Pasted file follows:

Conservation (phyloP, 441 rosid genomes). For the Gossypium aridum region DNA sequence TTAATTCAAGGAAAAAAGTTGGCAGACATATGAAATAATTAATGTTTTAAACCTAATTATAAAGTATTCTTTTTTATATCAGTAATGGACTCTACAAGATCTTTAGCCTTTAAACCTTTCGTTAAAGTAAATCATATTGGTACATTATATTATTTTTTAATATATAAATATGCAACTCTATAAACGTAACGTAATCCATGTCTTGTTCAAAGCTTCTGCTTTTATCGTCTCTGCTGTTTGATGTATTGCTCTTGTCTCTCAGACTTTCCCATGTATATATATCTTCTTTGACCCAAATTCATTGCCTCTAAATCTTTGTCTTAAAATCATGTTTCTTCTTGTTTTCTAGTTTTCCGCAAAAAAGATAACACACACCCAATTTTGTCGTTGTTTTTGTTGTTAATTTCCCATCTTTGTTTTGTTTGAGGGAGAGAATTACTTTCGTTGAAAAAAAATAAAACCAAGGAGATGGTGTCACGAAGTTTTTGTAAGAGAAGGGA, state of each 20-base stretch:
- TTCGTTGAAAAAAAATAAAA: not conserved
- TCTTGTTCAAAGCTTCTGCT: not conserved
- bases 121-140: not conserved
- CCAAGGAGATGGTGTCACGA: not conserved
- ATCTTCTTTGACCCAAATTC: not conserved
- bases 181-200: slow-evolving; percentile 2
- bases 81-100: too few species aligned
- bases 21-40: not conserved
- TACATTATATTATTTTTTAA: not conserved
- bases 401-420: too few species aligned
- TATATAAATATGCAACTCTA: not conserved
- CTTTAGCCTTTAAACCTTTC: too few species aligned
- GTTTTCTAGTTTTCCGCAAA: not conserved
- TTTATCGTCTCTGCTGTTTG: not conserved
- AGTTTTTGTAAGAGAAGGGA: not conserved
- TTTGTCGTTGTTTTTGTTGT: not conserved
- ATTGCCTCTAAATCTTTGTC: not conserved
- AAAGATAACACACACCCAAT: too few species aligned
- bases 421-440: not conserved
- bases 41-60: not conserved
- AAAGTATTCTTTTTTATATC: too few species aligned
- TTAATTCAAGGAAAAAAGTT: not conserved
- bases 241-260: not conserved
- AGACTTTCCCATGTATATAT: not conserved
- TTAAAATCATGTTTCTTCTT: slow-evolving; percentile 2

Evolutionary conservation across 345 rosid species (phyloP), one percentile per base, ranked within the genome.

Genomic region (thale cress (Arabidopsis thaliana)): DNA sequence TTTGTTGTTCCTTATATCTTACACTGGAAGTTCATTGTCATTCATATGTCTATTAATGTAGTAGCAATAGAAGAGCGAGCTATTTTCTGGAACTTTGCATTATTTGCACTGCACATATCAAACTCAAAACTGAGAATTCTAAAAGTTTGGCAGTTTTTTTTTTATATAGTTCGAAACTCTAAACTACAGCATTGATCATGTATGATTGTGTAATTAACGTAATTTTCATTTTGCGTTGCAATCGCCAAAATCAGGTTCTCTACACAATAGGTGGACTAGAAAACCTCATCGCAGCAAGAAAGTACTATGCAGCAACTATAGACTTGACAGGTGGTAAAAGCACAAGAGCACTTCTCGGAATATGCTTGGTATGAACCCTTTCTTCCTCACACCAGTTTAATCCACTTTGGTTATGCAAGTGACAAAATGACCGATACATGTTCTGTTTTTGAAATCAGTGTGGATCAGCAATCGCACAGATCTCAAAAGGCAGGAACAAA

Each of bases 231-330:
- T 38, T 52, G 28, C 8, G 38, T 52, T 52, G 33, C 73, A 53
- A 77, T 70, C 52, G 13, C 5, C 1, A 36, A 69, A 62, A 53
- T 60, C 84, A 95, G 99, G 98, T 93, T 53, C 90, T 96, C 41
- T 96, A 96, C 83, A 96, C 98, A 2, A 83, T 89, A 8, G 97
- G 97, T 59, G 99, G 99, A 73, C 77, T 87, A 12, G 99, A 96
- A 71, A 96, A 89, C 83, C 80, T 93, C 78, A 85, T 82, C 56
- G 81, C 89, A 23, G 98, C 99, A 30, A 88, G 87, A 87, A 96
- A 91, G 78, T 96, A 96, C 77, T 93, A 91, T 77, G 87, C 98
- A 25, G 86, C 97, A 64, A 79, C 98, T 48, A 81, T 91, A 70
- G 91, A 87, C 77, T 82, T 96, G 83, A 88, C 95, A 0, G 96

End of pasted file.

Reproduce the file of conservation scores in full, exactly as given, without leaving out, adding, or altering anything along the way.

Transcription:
Conservation (phyloP, 441 rosid genomes). For the Gossypium aridum region DNA sequence TTAATTCAAGGAAAAAAGTTGGCAGACATATGAAATAATTAATGTTTTAAACCTAATTATAAAGTATTCTTTTTTATATCAGTAATGGACTCTACAAGATCTTTAGCCTTTAAACCTTTCGTTAAAGTAAATCATATTGGTACATTATATTATTTTTTAATATATAAATATGCAACTCTATAAACGTAACGTAATCCATGTCTTGTTCAAAGCTTCTGCTTTTATCGTCTCTGCTGTTTGATGTATTGCTCTTGTCTCTCAGACTTTCCCATGTATATATATCTTCTTTGACCCAAATTCATTGCCTCTAAATCTTTGTCTTAAAATCATGTTTCTTCTTGTTTTCTAGTTTTCCGCAAAAAAGATAACACACACCCAATTTTGTCGTTGTTTTTGTTGTTAATTTCCCATCTTTGTTTTGTTTGAGGGAGAGAATTACTTTCGTTGAAAAAAAATAAAACCAAGGAGATGGTGTCACGAAGTTTTTGTAAGAGAAGGGA, state of each 20-base stretch:
- TTCGTTGAAAAAAAATAAAA: not conserved
- TCTTGTTCAAAGCTTCTGCT: not conserved
- bases 121-140: not conserved
- CCAAGGAGATGGTGTCACGA: not conserved
- ATCTTCTTTGACCCAAATTC: not conserved
- bases 181-200: slow-evolving; percentile 2
- bases 81-100: too few species aligned
- bases 21-40: not conserved
- TACATTATATTATTTTTTAA: not conserved
- bases 401-420: too few species aligned
- TATATAAATATGCAACTCTA: not conserved
- CTTTAGCCTTTAAACCTTTC: too few species aligned
- GTTTTCTAGTTTTCCGCAAA: not conserved
- TTTATCGTCTCTGCTGTTTG: not conserved
- AGTTTTTGTAAGAGAAGGGA: not conserved
- TTTGTCGTTGTTTTTGTTGT: not conserved
- ATTGCCTCTAAATCTTTGTC: not conserved
- AAAGATAACACACACCCAAT: too few species aligned
- bases 421-440: not conserved
- bases 41-60: not conserved
- AAAGTATTCTTTTTTATATC: too few species aligned
- TTAATTCAAGGAAAAAAGTT: not conserved
- bases 241-260: not conserved
- AGACTTTCCCATGTATATAT: not conserved
- TTAAAATCATGTTTCTTCTT: slow-evolving; percentile 2

Evolutionary conservation across 345 rosid species (phyloP), one percentile per base, ranked within the genome.

Genomic region (thale cress (Arabidopsis thaliana)): DNA sequence TTTGTTGTTCCTTATATCTTACACTGGAAGTTCATTGTCATTCATATGTCTATTAATGTAGTAGCAATAGAAGAGCGAGCTATTTTCTGGAACTTTGCATTATTTGCACTGCACATATCAAACTCAAAACTGAGAATTCTAAAAGTTTGGCAGTTTTTTTTTTATATAGTTCGAAACTCTAAACTACAGCATTGATCATGTATGATTGTGTAATTAACGTAATTTTCATTTTGCGTTGCAATCGCCAAAATCAGGTTCTCTACACAATAGGTGGACTAGAAAACCTCATCGCAGCAAGAAAGTACTATGCAGCAACTATAGACTTGACAGGTGGTAAAAGCACAAGAGCACTTCTCGGAATATGCTTGGTATGAACCCTTTCTTCCTCACACCAGTTTAATCCACTTTGGTTATGCAAGTGACAAAATGACCGATACATGTTCTGTTTTTGAAATCAGTGTGGATCAGCAATCGCACAGATCTCAAAAGGCAGGAACAAA

Each of bases 231-330:
- T 38, T 52, G 28, C 8, G 38, T 52, T 52, G 33, C 73, A 53
- A 77, T 70, C 52, G 13, C 5, C 1, A 36, A 69, A 62, A 53
- T 60, C 84, A 95, G 99, G 98, T 93, T 53, C 90, T 96, C 41
- T 96, A 96, C 83, A 96, C 98, A 2, A 83, T 89, A 8, G 97
- G 97, T 59, G 99, G 99, A 73, C 77, T 87, A 12, G 99, A 96
- A 71, A 96, A 89, C 83, C 80, T 93, C 78, A 85, T 82, C 56
- G 81, C 89, A 23, G 98, C 99, A 30, A 88, G 87, A 87, A 96
- A 91, G 78, T 96, A 96, C 77, T 93, A 91, T 77, G 87, C 98
- A 25, G 86, C 97, A 64, A 79, C 98, T 48, A 81, T 91, A 70
- G 91, A 87, C 77, T 82, T 96, G 83, A 88, C 95, A 0, G 96